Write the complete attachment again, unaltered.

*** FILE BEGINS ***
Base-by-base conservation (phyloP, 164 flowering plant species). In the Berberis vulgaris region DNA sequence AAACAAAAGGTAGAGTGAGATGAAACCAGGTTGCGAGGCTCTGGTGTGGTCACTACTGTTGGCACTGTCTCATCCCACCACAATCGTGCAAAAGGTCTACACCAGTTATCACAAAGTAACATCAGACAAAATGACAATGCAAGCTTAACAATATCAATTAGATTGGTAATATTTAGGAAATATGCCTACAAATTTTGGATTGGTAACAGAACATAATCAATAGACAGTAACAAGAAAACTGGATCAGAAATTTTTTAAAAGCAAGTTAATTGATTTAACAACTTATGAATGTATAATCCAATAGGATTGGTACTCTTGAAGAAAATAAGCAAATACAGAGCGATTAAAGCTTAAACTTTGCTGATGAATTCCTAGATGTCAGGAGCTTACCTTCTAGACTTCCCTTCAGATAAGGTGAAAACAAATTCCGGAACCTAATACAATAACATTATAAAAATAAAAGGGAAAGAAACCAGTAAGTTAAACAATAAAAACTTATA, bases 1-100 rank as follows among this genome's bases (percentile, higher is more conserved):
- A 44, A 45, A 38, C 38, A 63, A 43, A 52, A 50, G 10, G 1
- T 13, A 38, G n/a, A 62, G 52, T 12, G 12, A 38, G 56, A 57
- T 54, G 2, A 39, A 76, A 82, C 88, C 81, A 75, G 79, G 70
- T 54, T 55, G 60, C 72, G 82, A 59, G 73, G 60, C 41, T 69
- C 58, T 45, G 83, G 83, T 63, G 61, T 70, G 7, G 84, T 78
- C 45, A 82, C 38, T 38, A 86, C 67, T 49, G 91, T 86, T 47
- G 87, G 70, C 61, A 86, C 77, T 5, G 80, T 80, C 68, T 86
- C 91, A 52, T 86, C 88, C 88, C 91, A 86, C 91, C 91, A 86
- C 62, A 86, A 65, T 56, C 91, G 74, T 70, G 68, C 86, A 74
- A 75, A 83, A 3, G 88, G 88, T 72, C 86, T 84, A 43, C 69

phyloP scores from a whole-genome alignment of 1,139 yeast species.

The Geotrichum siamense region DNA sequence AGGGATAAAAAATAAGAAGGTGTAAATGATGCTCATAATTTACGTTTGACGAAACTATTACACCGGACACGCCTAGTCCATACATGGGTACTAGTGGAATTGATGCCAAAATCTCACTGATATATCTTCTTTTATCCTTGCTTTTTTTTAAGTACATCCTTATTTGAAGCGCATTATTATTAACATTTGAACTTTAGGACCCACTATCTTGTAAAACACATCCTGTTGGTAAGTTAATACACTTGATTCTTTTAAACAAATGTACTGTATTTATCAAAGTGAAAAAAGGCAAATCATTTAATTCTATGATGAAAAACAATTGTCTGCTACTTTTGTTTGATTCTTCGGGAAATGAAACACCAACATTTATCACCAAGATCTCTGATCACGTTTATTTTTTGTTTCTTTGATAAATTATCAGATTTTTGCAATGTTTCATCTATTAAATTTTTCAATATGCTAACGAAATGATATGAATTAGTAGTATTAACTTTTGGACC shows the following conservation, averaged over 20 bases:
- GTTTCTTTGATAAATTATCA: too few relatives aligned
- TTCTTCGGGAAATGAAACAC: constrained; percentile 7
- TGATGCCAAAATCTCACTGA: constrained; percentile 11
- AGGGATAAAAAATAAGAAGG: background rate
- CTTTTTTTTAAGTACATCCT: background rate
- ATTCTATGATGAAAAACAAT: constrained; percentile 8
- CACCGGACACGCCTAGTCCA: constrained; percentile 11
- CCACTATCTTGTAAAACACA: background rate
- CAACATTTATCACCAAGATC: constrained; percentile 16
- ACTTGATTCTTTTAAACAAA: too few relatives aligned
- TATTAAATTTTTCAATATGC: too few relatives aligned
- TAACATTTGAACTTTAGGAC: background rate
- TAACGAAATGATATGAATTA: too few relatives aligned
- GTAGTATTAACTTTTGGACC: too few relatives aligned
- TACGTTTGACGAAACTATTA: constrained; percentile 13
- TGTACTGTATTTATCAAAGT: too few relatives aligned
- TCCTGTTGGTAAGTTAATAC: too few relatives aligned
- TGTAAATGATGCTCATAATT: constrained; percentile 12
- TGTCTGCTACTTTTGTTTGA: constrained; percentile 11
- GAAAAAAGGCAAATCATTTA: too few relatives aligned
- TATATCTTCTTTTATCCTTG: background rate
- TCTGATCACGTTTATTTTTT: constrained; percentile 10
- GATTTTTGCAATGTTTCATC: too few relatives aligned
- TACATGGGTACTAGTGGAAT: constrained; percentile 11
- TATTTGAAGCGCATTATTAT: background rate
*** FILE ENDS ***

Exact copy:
Base-by-base conservation (phyloP, 164 flowering plant species). In the Berberis vulgaris region DNA sequence AAACAAAAGGTAGAGTGAGATGAAACCAGGTTGCGAGGCTCTGGTGTGGTCACTACTGTTGGCACTGTCTCATCCCACCACAATCGTGCAAAAGGTCTACACCAGTTATCACAAAGTAACATCAGACAAAATGACAATGCAAGCTTAACAATATCAATTAGATTGGTAATATTTAGGAAATATGCCTACAAATTTTGGATTGGTAACAGAACATAATCAATAGACAGTAACAAGAAAACTGGATCAGAAATTTTTTAAAAGCAAGTTAATTGATTTAACAACTTATGAATGTATAATCCAATAGGATTGGTACTCTTGAAGAAAATAAGCAAATACAGAGCGATTAAAGCTTAAACTTTGCTGATGAATTCCTAGATGTCAGGAGCTTACCTTCTAGACTTCCCTTCAGATAAGGTGAAAACAAATTCCGGAACCTAATACAATAACATTATAAAAATAAAAGGGAAAGAAACCAGTAAGTTAAACAATAAAAACTTATA, bases 1-100 rank as follows among this genome's bases (percentile, higher is more conserved):
- A 44, A 45, A 38, C 38, A 63, A 43, A 52, A 50, G 10, G 1
- T 13, A 38, G n/a, A 62, G 52, T 12, G 12, A 38, G 56, A 57
- T 54, G 2, A 39, A 76, A 82, C 88, C 81, A 75, G 79, G 70
- T 54, T 55, G 60, C 72, G 82, A 59, G 73, G 60, C 41, T 69
- C 58, T 45, G 83, G 83, T 63, G 61, T 70, G 7, G 84, T 78
- C 45, A 82, C 38, T 38, A 86, C 67, T 49, G 91, T 86, T 47
- G 87, G 70, C 61, A 86, C 77, T 5, G 80, T 80, C 68, T 86
- C 91, A 52, T 86, C 88, C 88, C 91, A 86, C 91, C 91, A 86
- C 62, A 86, A 65, T 56, C 91, G 74, T 70, G 68, C 86, A 74
- A 75, A 83, A 3, G 88, G 88, T 72, C 86, T 84, A 43, C 69

phyloP scores from a whole-genome alignment of 1,139 yeast species.

The Geotrichum siamense region DNA sequence AGGGATAAAAAATAAGAAGGTGTAAATGATGCTCATAATTTACGTTTGACGAAACTATTACACCGGACACGCCTAGTCCATACATGGGTACTAGTGGAATTGATGCCAAAATCTCACTGATATATCTTCTTTTATCCTTGCTTTTTTTTAAGTACATCCTTATTTGAAGCGCATTATTATTAACATTTGAACTTTAGGACCCACTATCTTGTAAAACACATCCTGTTGGTAAGTTAATACACTTGATTCTTTTAAACAAATGTACTGTATTTATCAAAGTGAAAAAAGGCAAATCATTTAATTCTATGATGAAAAACAATTGTCTGCTACTTTTGTTTGATTCTTCGGGAAATGAAACACCAACATTTATCACCAAGATCTCTGATCACGTTTATTTTTTGTTTCTTTGATAAATTATCAGATTTTTGCAATGTTTCATCTATTAAATTTTTCAATATGCTAACGAAATGATATGAATTAGTAGTATTAACTTTTGGACC shows the following conservation, averaged over 20 bases:
- GTTTCTTTGATAAATTATCA: too few relatives aligned
- TTCTTCGGGAAATGAAACAC: constrained; percentile 7
- TGATGCCAAAATCTCACTGA: constrained; percentile 11
- AGGGATAAAAAATAAGAAGG: background rate
- CTTTTTTTTAAGTACATCCT: background rate
- ATTCTATGATGAAAAACAAT: constrained; percentile 8
- CACCGGACACGCCTAGTCCA: constrained; percentile 11
- CCACTATCTTGTAAAACACA: background rate
- CAACATTTATCACCAAGATC: constrained; percentile 16
- ACTTGATTCTTTTAAACAAA: too few relatives aligned
- TATTAAATTTTTCAATATGC: too few relatives aligned
- TAACATTTGAACTTTAGGAC: background rate
- TAACGAAATGATATGAATTA: too few relatives aligned
- GTAGTATTAACTTTTGGACC: too few relatives aligned
- TACGTTTGACGAAACTATTA: constrained; percentile 13
- TGTACTGTATTTATCAAAGT: too few relatives aligned
- TCCTGTTGGTAAGTTAATAC: too few relatives aligned
- TGTAAATGATGCTCATAATT: constrained; percentile 12
- TGTCTGCTACTTTTGTTTGA: constrained; percentile 11
- GAAAAAAGGCAAATCATTTA: too few relatives aligned
- TATATCTTCTTTTATCCTTG: background rate
- TCTGATCACGTTTATTTTTT: constrained; percentile 10
- GATTTTTGCAATGTTTCATC: too few relatives aligned
- TACATGGGTACTAGTGGAAT: constrained; percentile 11
- TATTTGAAGCGCATTATTAT: background rate